By contrast, the battle cry of the last few years has been FOLLOW THE SCIENCE. Well, tons of scientific research now shows that daily prayer reduces stress, boosts positive energy, and promotes health, vitality, and longevity.
When you are faced with the urge to complain or you are feeling stressed to the max, stop, be still, plug-in to the ultimate power, and recharge. Better yet, make prayer a part of your daily routine to be at your best and keep stress from getting you down.
So how should you do that? Just find what works for you.
Personally, I’ve found it helpful to use the ACTS acronym. It reminds me to put four things into my prayers. A = Adoration where I express my love to God. C = Confession where I admit where I’ve been wrong and screwed things up. T =Thanksgiving where I list a host of things for which I’m thankful. And S = Supplication where I ask for what I need for myself and all the other people and situations in my life.
If you’re not a person who engages in regular prayer, it may take a little practice and experimentation. But you will find a pattern that fits you well. And if it still seems a bit unclear, ask a person who is really good at prayer how he or she does it. I guarantee they’ll be glad to share what they’ve learned with you.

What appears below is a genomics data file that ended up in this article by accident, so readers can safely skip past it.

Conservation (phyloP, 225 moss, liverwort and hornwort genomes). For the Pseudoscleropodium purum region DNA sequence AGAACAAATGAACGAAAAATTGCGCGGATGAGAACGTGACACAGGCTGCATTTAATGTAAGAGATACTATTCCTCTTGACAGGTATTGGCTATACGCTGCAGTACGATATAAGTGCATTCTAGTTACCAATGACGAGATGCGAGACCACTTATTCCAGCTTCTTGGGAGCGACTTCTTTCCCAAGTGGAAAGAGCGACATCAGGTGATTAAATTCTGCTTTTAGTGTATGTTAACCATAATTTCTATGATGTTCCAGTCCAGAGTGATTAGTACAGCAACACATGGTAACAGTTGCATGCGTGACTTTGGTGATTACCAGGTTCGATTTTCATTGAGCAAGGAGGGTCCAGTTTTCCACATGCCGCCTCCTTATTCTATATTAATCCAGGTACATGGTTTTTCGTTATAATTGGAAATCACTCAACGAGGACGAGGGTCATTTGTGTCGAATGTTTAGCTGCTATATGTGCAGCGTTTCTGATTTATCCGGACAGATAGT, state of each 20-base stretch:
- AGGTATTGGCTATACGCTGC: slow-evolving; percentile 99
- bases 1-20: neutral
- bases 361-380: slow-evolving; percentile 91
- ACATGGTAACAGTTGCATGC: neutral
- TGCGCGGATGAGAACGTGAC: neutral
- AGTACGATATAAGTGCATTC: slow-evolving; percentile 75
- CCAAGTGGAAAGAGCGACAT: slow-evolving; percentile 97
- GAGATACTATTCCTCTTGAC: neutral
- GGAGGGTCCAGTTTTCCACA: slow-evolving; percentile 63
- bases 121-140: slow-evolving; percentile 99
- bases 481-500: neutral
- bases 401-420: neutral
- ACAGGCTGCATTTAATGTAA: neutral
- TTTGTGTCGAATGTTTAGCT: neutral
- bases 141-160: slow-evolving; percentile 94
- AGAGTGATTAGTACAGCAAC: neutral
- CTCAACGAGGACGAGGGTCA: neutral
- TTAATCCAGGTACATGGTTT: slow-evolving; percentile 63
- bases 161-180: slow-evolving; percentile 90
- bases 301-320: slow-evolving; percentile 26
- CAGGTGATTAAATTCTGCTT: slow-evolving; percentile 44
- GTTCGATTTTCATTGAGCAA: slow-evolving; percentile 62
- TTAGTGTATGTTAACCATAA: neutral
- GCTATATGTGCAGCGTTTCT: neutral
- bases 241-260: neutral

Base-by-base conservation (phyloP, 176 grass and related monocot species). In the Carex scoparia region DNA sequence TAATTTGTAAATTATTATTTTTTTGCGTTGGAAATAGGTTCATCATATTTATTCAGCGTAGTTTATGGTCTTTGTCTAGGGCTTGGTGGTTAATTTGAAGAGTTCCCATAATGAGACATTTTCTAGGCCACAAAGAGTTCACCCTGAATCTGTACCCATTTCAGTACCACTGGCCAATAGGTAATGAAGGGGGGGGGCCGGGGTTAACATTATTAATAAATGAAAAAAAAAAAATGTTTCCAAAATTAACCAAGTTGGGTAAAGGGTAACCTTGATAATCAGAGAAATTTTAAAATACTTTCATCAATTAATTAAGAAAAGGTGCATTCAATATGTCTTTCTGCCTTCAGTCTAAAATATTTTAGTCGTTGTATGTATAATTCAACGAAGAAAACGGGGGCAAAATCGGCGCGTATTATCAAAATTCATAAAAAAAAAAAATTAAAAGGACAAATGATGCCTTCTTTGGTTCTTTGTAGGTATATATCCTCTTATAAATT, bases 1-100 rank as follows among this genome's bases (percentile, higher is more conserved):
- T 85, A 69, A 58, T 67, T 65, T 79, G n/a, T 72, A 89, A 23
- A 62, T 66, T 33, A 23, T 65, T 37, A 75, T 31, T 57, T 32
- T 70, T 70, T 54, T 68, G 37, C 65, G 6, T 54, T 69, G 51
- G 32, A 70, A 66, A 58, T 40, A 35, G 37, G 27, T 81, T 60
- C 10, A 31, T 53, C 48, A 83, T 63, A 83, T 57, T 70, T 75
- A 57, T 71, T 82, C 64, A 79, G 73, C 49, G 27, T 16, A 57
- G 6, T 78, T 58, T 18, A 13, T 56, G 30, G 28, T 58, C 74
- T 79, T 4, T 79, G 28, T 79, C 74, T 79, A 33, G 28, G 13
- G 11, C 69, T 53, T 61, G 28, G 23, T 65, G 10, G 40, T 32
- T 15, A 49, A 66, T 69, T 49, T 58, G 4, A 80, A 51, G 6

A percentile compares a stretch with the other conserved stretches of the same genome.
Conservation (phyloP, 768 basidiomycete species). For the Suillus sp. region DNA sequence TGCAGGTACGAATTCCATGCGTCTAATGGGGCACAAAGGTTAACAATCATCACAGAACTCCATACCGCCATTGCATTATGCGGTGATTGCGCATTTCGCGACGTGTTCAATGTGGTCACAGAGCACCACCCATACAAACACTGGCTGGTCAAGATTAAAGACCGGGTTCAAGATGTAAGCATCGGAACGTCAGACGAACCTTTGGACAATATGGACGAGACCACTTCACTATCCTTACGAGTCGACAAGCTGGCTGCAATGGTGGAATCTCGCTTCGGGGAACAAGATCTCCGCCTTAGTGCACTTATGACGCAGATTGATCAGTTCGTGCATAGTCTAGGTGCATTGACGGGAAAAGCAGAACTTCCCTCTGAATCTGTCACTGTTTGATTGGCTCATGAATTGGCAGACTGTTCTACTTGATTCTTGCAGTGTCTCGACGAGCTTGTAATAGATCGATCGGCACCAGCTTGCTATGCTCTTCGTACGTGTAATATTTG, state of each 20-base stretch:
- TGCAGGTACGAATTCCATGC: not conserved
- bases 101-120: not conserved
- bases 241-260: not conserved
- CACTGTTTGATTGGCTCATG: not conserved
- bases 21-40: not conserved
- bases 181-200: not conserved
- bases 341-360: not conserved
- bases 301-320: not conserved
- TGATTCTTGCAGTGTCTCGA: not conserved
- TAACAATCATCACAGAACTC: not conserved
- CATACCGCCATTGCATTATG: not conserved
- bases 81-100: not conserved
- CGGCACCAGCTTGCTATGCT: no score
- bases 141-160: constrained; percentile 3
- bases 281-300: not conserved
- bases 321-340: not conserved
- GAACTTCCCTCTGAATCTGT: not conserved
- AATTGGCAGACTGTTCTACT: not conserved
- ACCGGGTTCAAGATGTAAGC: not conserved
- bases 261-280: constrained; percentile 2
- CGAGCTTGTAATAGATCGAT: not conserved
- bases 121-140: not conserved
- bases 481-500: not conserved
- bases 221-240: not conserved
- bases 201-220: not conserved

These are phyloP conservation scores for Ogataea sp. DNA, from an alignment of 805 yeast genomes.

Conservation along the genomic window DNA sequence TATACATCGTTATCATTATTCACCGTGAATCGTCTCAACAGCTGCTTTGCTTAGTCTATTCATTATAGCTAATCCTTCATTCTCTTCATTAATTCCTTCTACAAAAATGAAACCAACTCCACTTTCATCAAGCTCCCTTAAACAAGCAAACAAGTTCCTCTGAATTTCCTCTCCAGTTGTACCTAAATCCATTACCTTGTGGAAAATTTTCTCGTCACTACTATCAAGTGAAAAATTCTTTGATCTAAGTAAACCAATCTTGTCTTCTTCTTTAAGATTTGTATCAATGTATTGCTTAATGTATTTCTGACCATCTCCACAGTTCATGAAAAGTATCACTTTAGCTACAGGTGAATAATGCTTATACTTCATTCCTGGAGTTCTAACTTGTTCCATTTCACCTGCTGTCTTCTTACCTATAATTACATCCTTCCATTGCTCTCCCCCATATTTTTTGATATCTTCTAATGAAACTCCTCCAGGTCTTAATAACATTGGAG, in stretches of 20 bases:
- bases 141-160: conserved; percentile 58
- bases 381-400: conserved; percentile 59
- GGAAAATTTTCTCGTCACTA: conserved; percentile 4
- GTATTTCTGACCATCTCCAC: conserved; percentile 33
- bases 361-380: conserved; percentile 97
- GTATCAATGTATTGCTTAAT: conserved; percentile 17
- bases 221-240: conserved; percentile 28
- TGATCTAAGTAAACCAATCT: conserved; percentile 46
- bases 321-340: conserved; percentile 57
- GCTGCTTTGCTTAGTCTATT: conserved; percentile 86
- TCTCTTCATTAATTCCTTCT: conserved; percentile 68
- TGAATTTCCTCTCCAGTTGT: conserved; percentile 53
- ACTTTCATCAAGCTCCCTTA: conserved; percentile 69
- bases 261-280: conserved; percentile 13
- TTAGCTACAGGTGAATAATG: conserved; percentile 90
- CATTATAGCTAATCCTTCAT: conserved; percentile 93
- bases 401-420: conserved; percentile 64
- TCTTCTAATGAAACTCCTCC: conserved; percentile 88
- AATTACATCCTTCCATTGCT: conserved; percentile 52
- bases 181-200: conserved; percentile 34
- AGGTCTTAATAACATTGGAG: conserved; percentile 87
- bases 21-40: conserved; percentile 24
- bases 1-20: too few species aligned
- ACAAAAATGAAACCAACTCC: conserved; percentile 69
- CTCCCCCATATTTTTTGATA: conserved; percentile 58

How could you use prayer to improve your life and reduce your stress?
►7. Do something kind for someone every day.
As human beings, we’re naturally selfish. We think about ourselves and what we want all the time. So it’s no wonder that our culture has come up with such phrases as “It’s all about me” or “The Me Generation.”
It may be natural, but it’s not healthy. One of the best ways to bust your stress is to STOP thinking about yourself for a while and help someone else.
Dr. Karl Menninger, one of the most distinguished psychiatrists of all time, addressed that issue when someone asked him what advice he would have for someone who was about to have a nervous breakdown. His response was: “Go out and help somebody because you’ll almost always get healthy.”
In other words, when you take the focus off yourself and your problems, when you help somebody else, you realize you’re not powerless. You can make a difference. And that realization makes you healthy and busts up your stress.
So challenge yourself to do something kind for someone every day. It’s good for you and good for the other person.
Music composer William Lamartine Thompson put that sentiment into a song. It asks some wonderful questions that would be good for all of us to ask ourselves.
“Have I done any good in the world today?
Have I helped anyone in need?
Have I cheered up the sad and made someone feel glad?
If not, I have failed indeed.
Has anyone’s burden been lighter today, because I was willing to share?
Have the sick and the weary been helped on their way?
When they needed my help was I there?”
I know that we’re all busy. You may even think you don’t have any time to add anything else to your schedule, like showing some extra kindness to others. But I would leave you with this Christmas thought: “Never let a problem to be solved become more important than a person to be loved.”
Stay tuned for next week’s Tuesday Tip when I share more of the 15 great ways to bust your stress habits.